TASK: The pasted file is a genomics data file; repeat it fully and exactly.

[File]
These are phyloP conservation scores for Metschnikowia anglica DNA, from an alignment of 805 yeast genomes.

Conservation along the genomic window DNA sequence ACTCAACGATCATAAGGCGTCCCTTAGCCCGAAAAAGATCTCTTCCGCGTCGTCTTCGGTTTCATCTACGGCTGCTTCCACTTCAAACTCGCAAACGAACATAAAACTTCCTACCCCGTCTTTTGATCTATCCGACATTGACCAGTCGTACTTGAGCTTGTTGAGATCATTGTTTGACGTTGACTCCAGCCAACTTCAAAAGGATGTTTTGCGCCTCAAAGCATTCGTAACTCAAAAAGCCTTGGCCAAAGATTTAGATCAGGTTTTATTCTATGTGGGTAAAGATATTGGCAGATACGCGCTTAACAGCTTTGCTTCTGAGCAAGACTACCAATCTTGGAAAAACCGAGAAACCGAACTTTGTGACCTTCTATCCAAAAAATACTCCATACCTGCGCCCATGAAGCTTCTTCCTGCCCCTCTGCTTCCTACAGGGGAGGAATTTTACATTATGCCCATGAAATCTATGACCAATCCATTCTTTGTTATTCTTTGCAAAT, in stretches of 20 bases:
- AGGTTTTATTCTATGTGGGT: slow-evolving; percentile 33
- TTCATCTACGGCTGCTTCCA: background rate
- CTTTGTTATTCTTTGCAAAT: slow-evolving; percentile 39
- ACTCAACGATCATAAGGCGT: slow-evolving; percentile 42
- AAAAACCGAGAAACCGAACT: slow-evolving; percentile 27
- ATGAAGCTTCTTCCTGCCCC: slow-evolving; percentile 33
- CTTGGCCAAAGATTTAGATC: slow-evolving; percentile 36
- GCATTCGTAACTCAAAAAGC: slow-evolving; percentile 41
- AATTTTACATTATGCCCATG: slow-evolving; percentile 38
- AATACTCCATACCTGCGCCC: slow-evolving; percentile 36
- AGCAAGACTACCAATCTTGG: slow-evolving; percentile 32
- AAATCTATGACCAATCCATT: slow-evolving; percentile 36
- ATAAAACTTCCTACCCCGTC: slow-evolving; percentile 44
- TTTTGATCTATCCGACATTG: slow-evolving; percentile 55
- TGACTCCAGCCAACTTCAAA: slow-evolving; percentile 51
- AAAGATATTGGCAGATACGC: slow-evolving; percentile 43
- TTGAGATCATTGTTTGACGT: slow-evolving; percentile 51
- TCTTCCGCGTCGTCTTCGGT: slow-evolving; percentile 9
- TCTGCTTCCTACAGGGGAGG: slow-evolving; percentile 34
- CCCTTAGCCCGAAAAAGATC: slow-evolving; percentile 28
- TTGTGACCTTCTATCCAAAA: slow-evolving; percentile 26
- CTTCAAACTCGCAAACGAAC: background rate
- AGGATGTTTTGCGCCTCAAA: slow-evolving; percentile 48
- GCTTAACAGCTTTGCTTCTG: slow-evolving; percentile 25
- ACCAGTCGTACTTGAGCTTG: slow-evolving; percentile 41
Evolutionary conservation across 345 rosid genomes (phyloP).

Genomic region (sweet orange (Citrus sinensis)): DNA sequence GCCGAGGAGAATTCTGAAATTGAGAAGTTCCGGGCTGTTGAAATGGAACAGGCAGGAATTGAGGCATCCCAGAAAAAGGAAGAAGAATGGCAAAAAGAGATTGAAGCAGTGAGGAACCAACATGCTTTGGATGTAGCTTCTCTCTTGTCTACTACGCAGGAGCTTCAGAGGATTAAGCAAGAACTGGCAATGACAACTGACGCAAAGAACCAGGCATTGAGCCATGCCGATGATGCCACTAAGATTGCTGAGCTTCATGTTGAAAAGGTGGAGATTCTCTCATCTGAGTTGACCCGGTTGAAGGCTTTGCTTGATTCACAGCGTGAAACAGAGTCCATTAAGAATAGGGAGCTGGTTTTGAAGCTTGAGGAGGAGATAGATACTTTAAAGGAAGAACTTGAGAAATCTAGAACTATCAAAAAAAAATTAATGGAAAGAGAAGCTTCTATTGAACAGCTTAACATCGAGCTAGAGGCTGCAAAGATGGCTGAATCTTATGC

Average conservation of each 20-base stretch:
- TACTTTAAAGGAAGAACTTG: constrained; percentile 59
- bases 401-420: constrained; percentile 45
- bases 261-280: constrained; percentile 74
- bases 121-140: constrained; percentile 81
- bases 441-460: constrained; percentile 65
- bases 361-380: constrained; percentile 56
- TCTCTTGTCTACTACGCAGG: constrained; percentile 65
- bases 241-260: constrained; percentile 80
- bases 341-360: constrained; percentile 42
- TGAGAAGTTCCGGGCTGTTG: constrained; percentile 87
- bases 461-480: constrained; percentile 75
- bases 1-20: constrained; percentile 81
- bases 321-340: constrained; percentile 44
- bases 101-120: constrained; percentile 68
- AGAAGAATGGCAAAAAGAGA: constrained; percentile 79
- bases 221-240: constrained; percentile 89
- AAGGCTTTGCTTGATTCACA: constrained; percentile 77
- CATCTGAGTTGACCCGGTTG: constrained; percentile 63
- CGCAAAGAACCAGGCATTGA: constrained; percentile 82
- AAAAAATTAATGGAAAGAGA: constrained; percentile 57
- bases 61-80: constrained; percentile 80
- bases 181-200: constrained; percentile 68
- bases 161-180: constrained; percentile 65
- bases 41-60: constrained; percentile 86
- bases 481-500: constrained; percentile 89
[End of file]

These are phyloP conservation scores for Metschnikowia anglica DNA, from an alignment of 805 yeast genomes.

Conservation along the genomic window DNA sequence ACTCAACGATCATAAGGCGTCCCTTAGCCCGAAAAAGATCTCTTCCGCGTCGTCTTCGGTTTCATCTACGGCTGCTTCCACTTCAAACTCGCAAACGAACATAAAACTTCCTACCCCGTCTTTTGATCTATCCGACATTGACCAGTCGTACTTGAGCTTGTTGAGATCATTGTTTGACGTTGACTCCAGCCAACTTCAAAAGGATGTTTTGCGCCTCAAAGCATTCGTAACTCAAAAAGCCTTGGCCAAAGATTTAGATCAGGTTTTATTCTATGTGGGTAAAGATATTGGCAGATACGCGCTTAACAGCTTTGCTTCTGAGCAAGACTACCAATCTTGGAAAAACCGAGAAACCGAACTTTGTGACCTTCTATCCAAAAAATACTCCATACCTGCGCCCATGAAGCTTCTTCCTGCCCCTCTGCTTCCTACAGGGGAGGAATTTTACATTATGCCCATGAAATCTATGACCAATCCATTCTTTGTTATTCTTTGCAAAT, in stretches of 20 bases:
- AGGTTTTATTCTATGTGGGT: slow-evolving; percentile 33
- TTCATCTACGGCTGCTTCCA: background rate
- CTTTGTTATTCTTTGCAAAT: slow-evolving; percentile 39
- ACTCAACGATCATAAGGCGT: slow-evolving; percentile 42
- AAAAACCGAGAAACCGAACT: slow-evolving; percentile 27
- ATGAAGCTTCTTCCTGCCCC: slow-evolving; percentile 33
- CTTGGCCAAAGATTTAGATC: slow-evolving; percentile 36
- GCATTCGTAACTCAAAAAGC: slow-evolving; percentile 41
- AATTTTACATTATGCCCATG: slow-evolving; percentile 38
- AATACTCCATACCTGCGCCC: slow-evolving; percentile 36
- AGCAAGACTACCAATCTTGG: slow-evolving; percentile 32
- AAATCTATGACCAATCCATT: slow-evolving; percentile 36
- ATAAAACTTCCTACCCCGTC: slow-evolving; percentile 44
- TTTTGATCTATCCGACATTG: slow-evolving; percentile 55
- TGACTCCAGCCAACTTCAAA: slow-evolving; percentile 51
- AAAGATATTGGCAGATACGC: slow-evolving; percentile 43
- TTGAGATCATTGTTTGACGT: slow-evolving; percentile 51
- TCTTCCGCGTCGTCTTCGGT: slow-evolving; percentile 9
- TCTGCTTCCTACAGGGGAGG: slow-evolving; percentile 34
- CCCTTAGCCCGAAAAAGATC: slow-evolving; percentile 28
- TTGTGACCTTCTATCCAAAA: slow-evolving; percentile 26
- CTTCAAACTCGCAAACGAAC: background rate
- AGGATGTTTTGCGCCTCAAA: slow-evolving; percentile 48
- GCTTAACAGCTTTGCTTCTG: slow-evolving; percentile 25
- ACCAGTCGTACTTGAGCTTG: slow-evolving; percentile 41
Evolutionary conservation across 345 rosid genomes (phyloP).

Genomic region (sweet orange (Citrus sinensis)): DNA sequence GCCGAGGAGAATTCTGAAATTGAGAAGTTCCGGGCTGTTGAAATGGAACAGGCAGGAATTGAGGCATCCCAGAAAAAGGAAGAAGAATGGCAAAAAGAGATTGAAGCAGTGAGGAACCAACATGCTTTGGATGTAGCTTCTCTCTTGTCTACTACGCAGGAGCTTCAGAGGATTAAGCAAGAACTGGCAATGACAACTGACGCAAAGAACCAGGCATTGAGCCATGCCGATGATGCCACTAAGATTGCTGAGCTTCATGTTGAAAAGGTGGAGATTCTCTCATCTGAGTTGACCCGGTTGAAGGCTTTGCTTGATTCACAGCGTGAAACAGAGTCCATTAAGAATAGGGAGCTGGTTTTGAAGCTTGAGGAGGAGATAGATACTTTAAAGGAAGAACTTGAGAAATCTAGAACTATCAAAAAAAAATTAATGGAAAGAGAAGCTTCTATTGAACAGCTTAACATCGAGCTAGAGGCTGCAAAGATGGCTGAATCTTATGC

Average conservation of each 20-base stretch:
- TACTTTAAAGGAAGAACTTG: constrained; percentile 59
- bases 401-420: constrained; percentile 45
- bases 261-280: constrained; percentile 74
- bases 121-140: constrained; percentile 81
- bases 441-460: constrained; percentile 65
- bases 361-380: constrained; percentile 56
- TCTCTTGTCTACTACGCAGG: constrained; percentile 65
- bases 241-260: constrained; percentile 80
- bases 341-360: constrained; percentile 42
- TGAGAAGTTCCGGGCTGTTG: constrained; percentile 87
- bases 461-480: constrained; percentile 75
- bases 1-20: constrained; percentile 81
- bases 321-340: constrained; percentile 44
- bases 101-120: constrained; percentile 68
- AGAAGAATGGCAAAAAGAGA: constrained; percentile 79
- bases 221-240: constrained; percentile 89
- AAGGCTTTGCTTGATTCACA: constrained; percentile 77
- CATCTGAGTTGACCCGGTTG: constrained; percentile 63
- CGCAAAGAACCAGGCATTGA: constrained; percentile 82
- AAAAAATTAATGGAAAGAGA: constrained; percentile 57
- bases 61-80: constrained; percentile 80
- bases 181-200: constrained; percentile 68
- bases 161-180: constrained; percentile 65
- bases 41-60: constrained; percentile 86
- bases 481-500: constrained; percentile 89